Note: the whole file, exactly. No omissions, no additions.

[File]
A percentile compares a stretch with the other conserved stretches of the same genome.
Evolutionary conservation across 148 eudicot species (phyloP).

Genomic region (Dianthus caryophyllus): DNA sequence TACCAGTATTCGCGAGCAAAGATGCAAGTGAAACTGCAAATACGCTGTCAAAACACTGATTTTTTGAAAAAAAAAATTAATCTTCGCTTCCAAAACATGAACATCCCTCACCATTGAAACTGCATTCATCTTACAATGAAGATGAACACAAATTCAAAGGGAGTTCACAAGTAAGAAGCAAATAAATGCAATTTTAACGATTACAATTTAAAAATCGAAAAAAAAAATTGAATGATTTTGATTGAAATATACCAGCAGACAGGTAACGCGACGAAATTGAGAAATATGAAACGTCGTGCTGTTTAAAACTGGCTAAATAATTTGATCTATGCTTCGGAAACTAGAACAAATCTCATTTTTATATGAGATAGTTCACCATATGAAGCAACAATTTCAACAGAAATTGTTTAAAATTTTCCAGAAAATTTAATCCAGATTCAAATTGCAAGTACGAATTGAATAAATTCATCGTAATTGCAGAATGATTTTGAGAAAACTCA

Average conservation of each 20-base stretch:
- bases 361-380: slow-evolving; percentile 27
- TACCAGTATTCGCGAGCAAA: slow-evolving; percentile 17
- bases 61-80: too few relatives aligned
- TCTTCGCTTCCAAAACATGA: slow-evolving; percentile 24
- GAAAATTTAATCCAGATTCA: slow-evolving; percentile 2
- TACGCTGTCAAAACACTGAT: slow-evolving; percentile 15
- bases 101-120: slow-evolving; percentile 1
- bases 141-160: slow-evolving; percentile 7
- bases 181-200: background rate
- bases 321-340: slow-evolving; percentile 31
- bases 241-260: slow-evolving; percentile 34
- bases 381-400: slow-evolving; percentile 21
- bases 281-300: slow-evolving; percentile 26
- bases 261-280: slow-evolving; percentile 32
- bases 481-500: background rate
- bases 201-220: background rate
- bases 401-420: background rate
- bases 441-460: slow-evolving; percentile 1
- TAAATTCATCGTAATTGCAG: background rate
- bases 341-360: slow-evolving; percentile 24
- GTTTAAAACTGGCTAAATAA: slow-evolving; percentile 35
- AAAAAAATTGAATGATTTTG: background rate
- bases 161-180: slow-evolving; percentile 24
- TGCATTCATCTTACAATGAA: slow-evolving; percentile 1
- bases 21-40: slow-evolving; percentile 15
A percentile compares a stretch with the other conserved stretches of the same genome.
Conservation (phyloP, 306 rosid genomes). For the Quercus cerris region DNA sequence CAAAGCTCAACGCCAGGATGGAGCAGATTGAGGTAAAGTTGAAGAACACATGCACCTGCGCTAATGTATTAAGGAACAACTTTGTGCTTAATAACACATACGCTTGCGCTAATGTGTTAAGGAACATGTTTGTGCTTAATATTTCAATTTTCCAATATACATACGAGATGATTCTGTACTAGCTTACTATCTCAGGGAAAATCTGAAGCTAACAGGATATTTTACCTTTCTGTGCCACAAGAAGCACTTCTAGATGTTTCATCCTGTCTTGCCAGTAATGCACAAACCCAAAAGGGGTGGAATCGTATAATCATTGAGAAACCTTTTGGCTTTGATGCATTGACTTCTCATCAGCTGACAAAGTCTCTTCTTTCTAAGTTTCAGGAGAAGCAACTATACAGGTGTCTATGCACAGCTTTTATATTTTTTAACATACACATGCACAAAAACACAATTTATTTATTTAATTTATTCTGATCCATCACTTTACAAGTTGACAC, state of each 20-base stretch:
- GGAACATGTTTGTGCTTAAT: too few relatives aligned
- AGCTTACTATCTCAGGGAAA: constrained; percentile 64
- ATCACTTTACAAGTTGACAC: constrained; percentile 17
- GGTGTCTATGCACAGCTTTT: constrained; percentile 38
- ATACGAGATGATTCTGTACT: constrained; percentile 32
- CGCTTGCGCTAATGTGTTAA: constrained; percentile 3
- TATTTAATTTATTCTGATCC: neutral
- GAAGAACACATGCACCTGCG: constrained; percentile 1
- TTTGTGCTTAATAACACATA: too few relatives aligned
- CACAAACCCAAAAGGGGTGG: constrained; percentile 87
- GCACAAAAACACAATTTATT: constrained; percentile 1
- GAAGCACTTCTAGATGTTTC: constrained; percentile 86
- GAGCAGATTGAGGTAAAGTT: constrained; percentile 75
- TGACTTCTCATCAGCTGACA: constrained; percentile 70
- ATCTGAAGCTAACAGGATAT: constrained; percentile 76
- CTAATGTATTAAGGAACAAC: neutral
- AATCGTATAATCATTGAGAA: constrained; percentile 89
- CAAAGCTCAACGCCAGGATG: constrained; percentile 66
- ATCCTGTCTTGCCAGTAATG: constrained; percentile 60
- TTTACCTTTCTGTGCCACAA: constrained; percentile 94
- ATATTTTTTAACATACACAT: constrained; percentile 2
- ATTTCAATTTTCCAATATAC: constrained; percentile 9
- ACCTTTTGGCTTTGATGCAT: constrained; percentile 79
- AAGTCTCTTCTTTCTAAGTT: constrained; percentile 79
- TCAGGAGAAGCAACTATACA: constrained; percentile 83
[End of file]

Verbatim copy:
A percentile compares a stretch with the other conserved stretches of the same genome.
Evolutionary conservation across 148 eudicot species (phyloP).

Genomic region (Dianthus caryophyllus): DNA sequence TACCAGTATTCGCGAGCAAAGATGCAAGTGAAACTGCAAATACGCTGTCAAAACACTGATTTTTTGAAAAAAAAAATTAATCTTCGCTTCCAAAACATGAACATCCCTCACCATTGAAACTGCATTCATCTTACAATGAAGATGAACACAAATTCAAAGGGAGTTCACAAGTAAGAAGCAAATAAATGCAATTTTAACGATTACAATTTAAAAATCGAAAAAAAAAATTGAATGATTTTGATTGAAATATACCAGCAGACAGGTAACGCGACGAAATTGAGAAATATGAAACGTCGTGCTGTTTAAAACTGGCTAAATAATTTGATCTATGCTTCGGAAACTAGAACAAATCTCATTTTTATATGAGATAGTTCACCATATGAAGCAACAATTTCAACAGAAATTGTTTAAAATTTTCCAGAAAATTTAATCCAGATTCAAATTGCAAGTACGAATTGAATAAATTCATCGTAATTGCAGAATGATTTTGAGAAAACTCA

Average conservation of each 20-base stretch:
- bases 361-380: slow-evolving; percentile 27
- TACCAGTATTCGCGAGCAAA: slow-evolving; percentile 17
- bases 61-80: too few relatives aligned
- TCTTCGCTTCCAAAACATGA: slow-evolving; percentile 24
- GAAAATTTAATCCAGATTCA: slow-evolving; percentile 2
- TACGCTGTCAAAACACTGAT: slow-evolving; percentile 15
- bases 101-120: slow-evolving; percentile 1
- bases 141-160: slow-evolving; percentile 7
- bases 181-200: background rate
- bases 321-340: slow-evolving; percentile 31
- bases 241-260: slow-evolving; percentile 34
- bases 381-400: slow-evolving; percentile 21
- bases 281-300: slow-evolving; percentile 26
- bases 261-280: slow-evolving; percentile 32
- bases 481-500: background rate
- bases 201-220: background rate
- bases 401-420: background rate
- bases 441-460: slow-evolving; percentile 1
- TAAATTCATCGTAATTGCAG: background rate
- bases 341-360: slow-evolving; percentile 24
- GTTTAAAACTGGCTAAATAA: slow-evolving; percentile 35
- AAAAAAATTGAATGATTTTG: background rate
- bases 161-180: slow-evolving; percentile 24
- TGCATTCATCTTACAATGAA: slow-evolving; percentile 1
- bases 21-40: slow-evolving; percentile 15
A percentile compares a stretch with the other conserved stretches of the same genome.
Conservation (phyloP, 306 rosid genomes). For the Quercus cerris region DNA sequence CAAAGCTCAACGCCAGGATGGAGCAGATTGAGGTAAAGTTGAAGAACACATGCACCTGCGCTAATGTATTAAGGAACAACTTTGTGCTTAATAACACATACGCTTGCGCTAATGTGTTAAGGAACATGTTTGTGCTTAATATTTCAATTTTCCAATATACATACGAGATGATTCTGTACTAGCTTACTATCTCAGGGAAAATCTGAAGCTAACAGGATATTTTACCTTTCTGTGCCACAAGAAGCACTTCTAGATGTTTCATCCTGTCTTGCCAGTAATGCACAAACCCAAAAGGGGTGGAATCGTATAATCATTGAGAAACCTTTTGGCTTTGATGCATTGACTTCTCATCAGCTGACAAAGTCTCTTCTTTCTAAGTTTCAGGAGAAGCAACTATACAGGTGTCTATGCACAGCTTTTATATTTTTTAACATACACATGCACAAAAACACAATTTATTTATTTAATTTATTCTGATCCATCACTTTACAAGTTGACAC, state of each 20-base stretch:
- GGAACATGTTTGTGCTTAAT: too few relatives aligned
- AGCTTACTATCTCAGGGAAA: constrained; percentile 64
- ATCACTTTACAAGTTGACAC: constrained; percentile 17
- GGTGTCTATGCACAGCTTTT: constrained; percentile 38
- ATACGAGATGATTCTGTACT: constrained; percentile 32
- CGCTTGCGCTAATGTGTTAA: constrained; percentile 3
- TATTTAATTTATTCTGATCC: neutral
- GAAGAACACATGCACCTGCG: constrained; percentile 1
- TTTGTGCTTAATAACACATA: too few relatives aligned
- CACAAACCCAAAAGGGGTGG: constrained; percentile 87
- GCACAAAAACACAATTTATT: constrained; percentile 1
- GAAGCACTTCTAGATGTTTC: constrained; percentile 86
- GAGCAGATTGAGGTAAAGTT: constrained; percentile 75
- TGACTTCTCATCAGCTGACA: constrained; percentile 70
- ATCTGAAGCTAACAGGATAT: constrained; percentile 76
- CTAATGTATTAAGGAACAAC: neutral
- AATCGTATAATCATTGAGAA: constrained; percentile 89
- CAAAGCTCAACGCCAGGATG: constrained; percentile 66
- ATCCTGTCTTGCCAGTAATG: constrained; percentile 60
- TTTACCTTTCTGTGCCACAA: constrained; percentile 94
- ATATTTTTTAACATACACAT: constrained; percentile 2
- ATTTCAATTTTCCAATATAC: constrained; percentile 9
- ACCTTTTGGCTTTGATGCAT: constrained; percentile 79
- AAGTCTCTTCTTTCTAAGTT: constrained; percentile 79
- TCAGGAGAAGCAACTATACA: constrained; percentile 83